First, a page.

There is much more that can be done on the transportation front. The transportation minister of Copenhagen was on public radio a few days ago, and discussed a proposed new transportation system for the city based on access to multiple modes of transport. It may be an app in which you enter your destination and it gives you five possible routes using various modes (including bikeshares), and gives you the price. Some days you may want to ride public transit; other days you may need a van. One statistic stood out for me: a car represents $20,000-$30,000 of investment (more when you include interest), and sits idle in a parking space 97% of the time. He called that investment “Lazy money.” Through carsharing, the overhead costs of the car are spread among many users, and less parking is needed because the cars are much more often moving (and there would be fewer of them).

This method of using the pocketbook to argue against ownership of cars (which cost, on average, over $5000 per year to operate), is quite effective in my view: show people clearly how they are wasting their hard-earned money, and how it might be better spent elsewhere (perhaps on that college degree that more than two-thirds of Americans still donʻt have – but thatʻs another story entirely). This makes them ask themselves (it made me ask myself) “is what I need really to own a car, or to get places?”

If I bike to work, I wonʻt have to spend three hours in the gym every week, and Iʻll save $10 a day, or over $200 per month. On really bad traffic days in West Oʻahu it can take two hours to drive 10 miles (5 miles per hour) – I can go 15 – 20 miles per hour on a bike, some can go faster than that). I ran to work for six years in three different cities (Boston, San Francisco and Honolulu), so there are no mental barriers there for me, just logistics (do I ride with my laptop? what about dropping off kids? – to name only  two obstacles), but these arenʻt insurmountable.

It is this kind of win-win situation that, if supported by infrastructure, makes for viable revolution in the way we live and impact the planet. Thrift was an American value more than a century ago, but it was subverted by the consumer economy. In Hawaiʻi, urban revitalization seems underway for better or worse. Perhaps a silver lining in the hyper-capitalism we find ourselves in is that this reliance on overconsumption will undercut itself, and allow people to reinvest their assets into things that matter: education, health and the next generation.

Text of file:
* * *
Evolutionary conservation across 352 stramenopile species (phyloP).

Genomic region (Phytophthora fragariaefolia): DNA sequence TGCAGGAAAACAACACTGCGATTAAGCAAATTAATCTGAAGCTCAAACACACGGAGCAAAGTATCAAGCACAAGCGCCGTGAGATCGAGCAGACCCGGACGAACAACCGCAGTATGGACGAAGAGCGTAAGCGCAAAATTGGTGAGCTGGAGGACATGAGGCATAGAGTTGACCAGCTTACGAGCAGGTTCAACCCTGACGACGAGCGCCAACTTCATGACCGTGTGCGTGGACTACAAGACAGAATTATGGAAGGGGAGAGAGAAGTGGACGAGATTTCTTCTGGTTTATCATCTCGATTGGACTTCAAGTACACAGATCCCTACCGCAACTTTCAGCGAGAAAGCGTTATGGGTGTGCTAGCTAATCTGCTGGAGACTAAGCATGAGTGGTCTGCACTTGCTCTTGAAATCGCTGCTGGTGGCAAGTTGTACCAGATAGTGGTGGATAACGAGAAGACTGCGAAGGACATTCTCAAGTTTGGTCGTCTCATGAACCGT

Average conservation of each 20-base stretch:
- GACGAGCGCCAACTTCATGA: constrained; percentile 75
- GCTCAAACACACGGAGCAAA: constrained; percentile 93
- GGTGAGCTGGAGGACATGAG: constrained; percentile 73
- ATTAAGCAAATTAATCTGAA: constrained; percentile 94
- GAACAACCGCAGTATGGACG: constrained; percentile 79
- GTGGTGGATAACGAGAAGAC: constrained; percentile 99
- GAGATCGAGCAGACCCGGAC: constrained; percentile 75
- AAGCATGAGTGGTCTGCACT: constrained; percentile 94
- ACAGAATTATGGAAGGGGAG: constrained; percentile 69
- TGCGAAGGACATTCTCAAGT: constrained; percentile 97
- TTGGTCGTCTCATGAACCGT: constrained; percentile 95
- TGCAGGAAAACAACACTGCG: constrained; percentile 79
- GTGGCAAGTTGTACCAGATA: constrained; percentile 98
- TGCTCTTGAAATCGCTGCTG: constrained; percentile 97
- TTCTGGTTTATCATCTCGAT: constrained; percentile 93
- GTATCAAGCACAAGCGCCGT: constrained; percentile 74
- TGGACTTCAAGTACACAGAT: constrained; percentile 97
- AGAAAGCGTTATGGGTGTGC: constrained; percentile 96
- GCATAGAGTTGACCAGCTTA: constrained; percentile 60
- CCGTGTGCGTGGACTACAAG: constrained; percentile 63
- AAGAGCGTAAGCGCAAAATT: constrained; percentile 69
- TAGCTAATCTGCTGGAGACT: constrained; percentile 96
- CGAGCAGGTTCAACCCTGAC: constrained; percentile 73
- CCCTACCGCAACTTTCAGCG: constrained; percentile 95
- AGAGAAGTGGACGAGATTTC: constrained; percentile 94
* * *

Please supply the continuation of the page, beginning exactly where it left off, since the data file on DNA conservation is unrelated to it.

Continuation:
* Tiny houses have been proposed as a solution for houselessness in Hawaiʻi, and  are beginning to be used in other cities: see Civil Beat, “The Little Solution to the Big Housing Crisis.”

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Imagination

IN his web chat on The Guardian website, Slavoj Zizek noted that “we were all Fukuyamaists,” meaning that everyone, even the left, believed in a sense that we were at Fukuyama’s “end of history.” The meaning of this end of history was widely debated, but it argued that with liberal democracy, no further progress was required or possible.

Francis Fukuyama, author of The End of History and the Last Man

Fukuyama actually meant this in a Hegelian sense – that the thesis of monarchical authoritarianism and its liberal communitarian antithesis had been resolved with the synthesis of moderate liberal capitalist democracy. [Hegel’s most influential idea was that an idea, or thesis, confronts its opposite, or antithesis, and the two resolve at a higher level in a synthesis.]  Zizek’s point was that even the left had failed to imagine possibilities other than the same liberal democracy and that debate came to be about what kinds of reforms – essentially tweaks – could be made to make the system more just.

Prof. Slavoj Zizek is international director of the Birkbeck Institute for the Humanities at the University of London and senior researcher at the Institute for Sociology and Philosophy, University of Ljubljana, Slovenia.

We continue to find ourselves in this rut, caused by an inability to imagine alternatives to the system we find ourselves in. This is particularly perilous for Hawaiians, who are in various ways trying to imagine an alternative society, but are trapped in the paradigms imposed on us over the past century.